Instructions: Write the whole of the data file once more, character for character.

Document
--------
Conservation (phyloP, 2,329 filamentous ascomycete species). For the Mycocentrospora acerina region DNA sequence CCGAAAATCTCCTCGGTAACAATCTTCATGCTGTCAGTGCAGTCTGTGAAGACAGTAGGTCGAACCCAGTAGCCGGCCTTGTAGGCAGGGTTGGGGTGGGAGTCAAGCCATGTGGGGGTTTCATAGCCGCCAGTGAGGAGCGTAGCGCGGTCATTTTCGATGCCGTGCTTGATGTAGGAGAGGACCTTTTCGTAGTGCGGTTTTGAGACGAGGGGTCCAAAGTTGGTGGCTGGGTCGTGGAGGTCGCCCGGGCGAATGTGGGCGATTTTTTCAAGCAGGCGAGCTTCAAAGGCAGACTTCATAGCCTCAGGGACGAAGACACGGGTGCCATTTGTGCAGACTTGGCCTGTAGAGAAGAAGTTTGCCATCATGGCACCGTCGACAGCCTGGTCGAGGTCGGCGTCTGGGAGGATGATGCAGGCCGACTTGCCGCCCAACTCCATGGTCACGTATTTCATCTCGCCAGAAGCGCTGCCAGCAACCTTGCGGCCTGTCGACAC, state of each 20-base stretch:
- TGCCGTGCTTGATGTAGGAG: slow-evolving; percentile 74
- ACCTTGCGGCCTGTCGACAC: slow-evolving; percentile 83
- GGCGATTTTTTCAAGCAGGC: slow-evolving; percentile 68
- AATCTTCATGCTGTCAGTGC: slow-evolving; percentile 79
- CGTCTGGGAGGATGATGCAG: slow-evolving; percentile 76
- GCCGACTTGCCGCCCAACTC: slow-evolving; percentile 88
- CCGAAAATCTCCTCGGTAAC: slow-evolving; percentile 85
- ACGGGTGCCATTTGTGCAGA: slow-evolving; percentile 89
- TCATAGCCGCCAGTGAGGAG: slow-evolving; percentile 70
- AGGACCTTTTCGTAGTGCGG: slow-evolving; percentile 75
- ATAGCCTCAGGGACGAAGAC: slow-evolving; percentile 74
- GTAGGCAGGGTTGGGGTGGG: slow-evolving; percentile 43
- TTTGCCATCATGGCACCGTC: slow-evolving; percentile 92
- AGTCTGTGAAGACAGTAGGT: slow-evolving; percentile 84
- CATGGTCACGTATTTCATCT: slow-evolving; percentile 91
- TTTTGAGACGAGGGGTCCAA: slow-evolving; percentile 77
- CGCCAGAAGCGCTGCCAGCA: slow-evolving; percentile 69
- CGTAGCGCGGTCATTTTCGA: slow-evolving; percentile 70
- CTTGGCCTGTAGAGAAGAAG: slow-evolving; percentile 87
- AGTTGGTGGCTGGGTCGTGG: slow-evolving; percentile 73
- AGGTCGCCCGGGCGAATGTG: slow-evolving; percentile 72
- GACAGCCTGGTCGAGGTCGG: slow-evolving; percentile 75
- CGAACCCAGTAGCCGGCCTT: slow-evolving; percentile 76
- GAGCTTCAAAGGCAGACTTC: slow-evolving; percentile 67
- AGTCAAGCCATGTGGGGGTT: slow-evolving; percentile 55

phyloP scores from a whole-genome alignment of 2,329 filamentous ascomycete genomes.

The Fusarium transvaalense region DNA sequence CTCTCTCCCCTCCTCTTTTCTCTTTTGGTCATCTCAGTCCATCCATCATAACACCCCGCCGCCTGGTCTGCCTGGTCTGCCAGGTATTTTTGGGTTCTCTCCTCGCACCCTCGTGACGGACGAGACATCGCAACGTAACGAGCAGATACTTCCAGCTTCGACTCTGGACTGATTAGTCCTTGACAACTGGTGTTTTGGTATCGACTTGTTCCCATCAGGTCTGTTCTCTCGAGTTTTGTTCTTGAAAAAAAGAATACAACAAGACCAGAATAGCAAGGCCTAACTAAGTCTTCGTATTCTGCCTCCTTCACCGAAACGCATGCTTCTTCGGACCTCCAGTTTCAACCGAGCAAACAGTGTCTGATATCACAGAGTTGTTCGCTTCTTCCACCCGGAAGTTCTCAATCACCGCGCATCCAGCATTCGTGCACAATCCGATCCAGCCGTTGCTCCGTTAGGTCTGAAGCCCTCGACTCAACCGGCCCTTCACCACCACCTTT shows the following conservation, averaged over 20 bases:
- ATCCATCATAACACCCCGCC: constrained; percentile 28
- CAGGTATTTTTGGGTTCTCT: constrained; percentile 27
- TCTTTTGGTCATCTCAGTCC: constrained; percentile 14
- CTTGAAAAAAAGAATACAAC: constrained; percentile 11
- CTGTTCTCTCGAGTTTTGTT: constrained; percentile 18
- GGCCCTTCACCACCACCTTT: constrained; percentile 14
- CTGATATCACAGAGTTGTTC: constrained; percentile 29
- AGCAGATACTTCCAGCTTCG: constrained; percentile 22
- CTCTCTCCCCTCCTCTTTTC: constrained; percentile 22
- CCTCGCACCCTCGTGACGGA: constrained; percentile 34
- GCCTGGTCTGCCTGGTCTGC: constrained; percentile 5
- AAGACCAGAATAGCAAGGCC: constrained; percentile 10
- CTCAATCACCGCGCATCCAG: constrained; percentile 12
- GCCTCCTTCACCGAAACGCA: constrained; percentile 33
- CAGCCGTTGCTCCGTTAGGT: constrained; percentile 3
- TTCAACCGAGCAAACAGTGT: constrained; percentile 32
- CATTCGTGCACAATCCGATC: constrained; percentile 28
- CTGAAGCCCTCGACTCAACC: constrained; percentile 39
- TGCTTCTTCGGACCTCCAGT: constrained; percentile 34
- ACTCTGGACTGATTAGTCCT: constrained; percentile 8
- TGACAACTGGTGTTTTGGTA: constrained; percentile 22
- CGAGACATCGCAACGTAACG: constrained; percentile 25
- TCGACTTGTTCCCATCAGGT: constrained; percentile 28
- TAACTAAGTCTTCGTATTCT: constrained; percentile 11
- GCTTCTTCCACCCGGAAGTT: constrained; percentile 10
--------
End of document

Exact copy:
Conservation (phyloP, 2,329 filamentous ascomycete species). For the Mycocentrospora acerina region DNA sequence CCGAAAATCTCCTCGGTAACAATCTTCATGCTGTCAGTGCAGTCTGTGAAGACAGTAGGTCGAACCCAGTAGCCGGCCTTGTAGGCAGGGTTGGGGTGGGAGTCAAGCCATGTGGGGGTTTCATAGCCGCCAGTGAGGAGCGTAGCGCGGTCATTTTCGATGCCGTGCTTGATGTAGGAGAGGACCTTTTCGTAGTGCGGTTTTGAGACGAGGGGTCCAAAGTTGGTGGCTGGGTCGTGGAGGTCGCCCGGGCGAATGTGGGCGATTTTTTCAAGCAGGCGAGCTTCAAAGGCAGACTTCATAGCCTCAGGGACGAAGACACGGGTGCCATTTGTGCAGACTTGGCCTGTAGAGAAGAAGTTTGCCATCATGGCACCGTCGACAGCCTGGTCGAGGTCGGCGTCTGGGAGGATGATGCAGGCCGACTTGCCGCCCAACTCCATGGTCACGTATTTCATCTCGCCAGAAGCGCTGCCAGCAACCTTGCGGCCTGTCGACAC, state of each 20-base stretch:
- TGCCGTGCTTGATGTAGGAG: slow-evolving; percentile 74
- ACCTTGCGGCCTGTCGACAC: slow-evolving; percentile 83
- GGCGATTTTTTCAAGCAGGC: slow-evolving; percentile 68
- AATCTTCATGCTGTCAGTGC: slow-evolving; percentile 79
- CGTCTGGGAGGATGATGCAG: slow-evolving; percentile 76
- GCCGACTTGCCGCCCAACTC: slow-evolving; percentile 88
- CCGAAAATCTCCTCGGTAAC: slow-evolving; percentile 85
- ACGGGTGCCATTTGTGCAGA: slow-evolving; percentile 89
- TCATAGCCGCCAGTGAGGAG: slow-evolving; percentile 70
- AGGACCTTTTCGTAGTGCGG: slow-evolving; percentile 75
- ATAGCCTCAGGGACGAAGAC: slow-evolving; percentile 74
- GTAGGCAGGGTTGGGGTGGG: slow-evolving; percentile 43
- TTTGCCATCATGGCACCGTC: slow-evolving; percentile 92
- AGTCTGTGAAGACAGTAGGT: slow-evolving; percentile 84
- CATGGTCACGTATTTCATCT: slow-evolving; percentile 91
- TTTTGAGACGAGGGGTCCAA: slow-evolving; percentile 77
- CGCCAGAAGCGCTGCCAGCA: slow-evolving; percentile 69
- CGTAGCGCGGTCATTTTCGA: slow-evolving; percentile 70
- CTTGGCCTGTAGAGAAGAAG: slow-evolving; percentile 87
- AGTTGGTGGCTGGGTCGTGG: slow-evolving; percentile 73
- AGGTCGCCCGGGCGAATGTG: slow-evolving; percentile 72
- GACAGCCTGGTCGAGGTCGG: slow-evolving; percentile 75
- CGAACCCAGTAGCCGGCCTT: slow-evolving; percentile 76
- GAGCTTCAAAGGCAGACTTC: slow-evolving; percentile 67
- AGTCAAGCCATGTGGGGGTT: slow-evolving; percentile 55

phyloP scores from a whole-genome alignment of 2,329 filamentous ascomycete genomes.

The Fusarium transvaalense region DNA sequence CTCTCTCCCCTCCTCTTTTCTCTTTTGGTCATCTCAGTCCATCCATCATAACACCCCGCCGCCTGGTCTGCCTGGTCTGCCAGGTATTTTTGGGTTCTCTCCTCGCACCCTCGTGACGGACGAGACATCGCAACGTAACGAGCAGATACTTCCAGCTTCGACTCTGGACTGATTAGTCCTTGACAACTGGTGTTTTGGTATCGACTTGTTCCCATCAGGTCTGTTCTCTCGAGTTTTGTTCTTGAAAAAAAGAATACAACAAGACCAGAATAGCAAGGCCTAACTAAGTCTTCGTATTCTGCCTCCTTCACCGAAACGCATGCTTCTTCGGACCTCCAGTTTCAACCGAGCAAACAGTGTCTGATATCACAGAGTTGTTCGCTTCTTCCACCCGGAAGTTCTCAATCACCGCGCATCCAGCATTCGTGCACAATCCGATCCAGCCGTTGCTCCGTTAGGTCTGAAGCCCTCGACTCAACCGGCCCTTCACCACCACCTTT shows the following conservation, averaged over 20 bases:
- ATCCATCATAACACCCCGCC: constrained; percentile 28
- CAGGTATTTTTGGGTTCTCT: constrained; percentile 27
- TCTTTTGGTCATCTCAGTCC: constrained; percentile 14
- CTTGAAAAAAAGAATACAAC: constrained; percentile 11
- CTGTTCTCTCGAGTTTTGTT: constrained; percentile 18
- GGCCCTTCACCACCACCTTT: constrained; percentile 14
- CTGATATCACAGAGTTGTTC: constrained; percentile 29
- AGCAGATACTTCCAGCTTCG: constrained; percentile 22
- CTCTCTCCCCTCCTCTTTTC: constrained; percentile 22
- CCTCGCACCCTCGTGACGGA: constrained; percentile 34
- GCCTGGTCTGCCTGGTCTGC: constrained; percentile 5
- AAGACCAGAATAGCAAGGCC: constrained; percentile 10
- CTCAATCACCGCGCATCCAG: constrained; percentile 12
- GCCTCCTTCACCGAAACGCA: constrained; percentile 33
- CAGCCGTTGCTCCGTTAGGT: constrained; percentile 3
- TTCAACCGAGCAAACAGTGT: constrained; percentile 32
- CATTCGTGCACAATCCGATC: constrained; percentile 28
- CTGAAGCCCTCGACTCAACC: constrained; percentile 39
- TGCTTCTTCGGACCTCCAGT: constrained; percentile 34
- ACTCTGGACTGATTAGTCCT: constrained; percentile 8
- TGACAACTGGTGTTTTGGTA: constrained; percentile 22
- CGAGACATCGCAACGTAACG: constrained; percentile 25
- TCGACTTGTTCCCATCAGGT: constrained; percentile 28
- TAACTAAGTCTTCGTATTCT: constrained; percentile 11
- GCTTCTTCCACCCGGAAGTT: constrained; percentile 10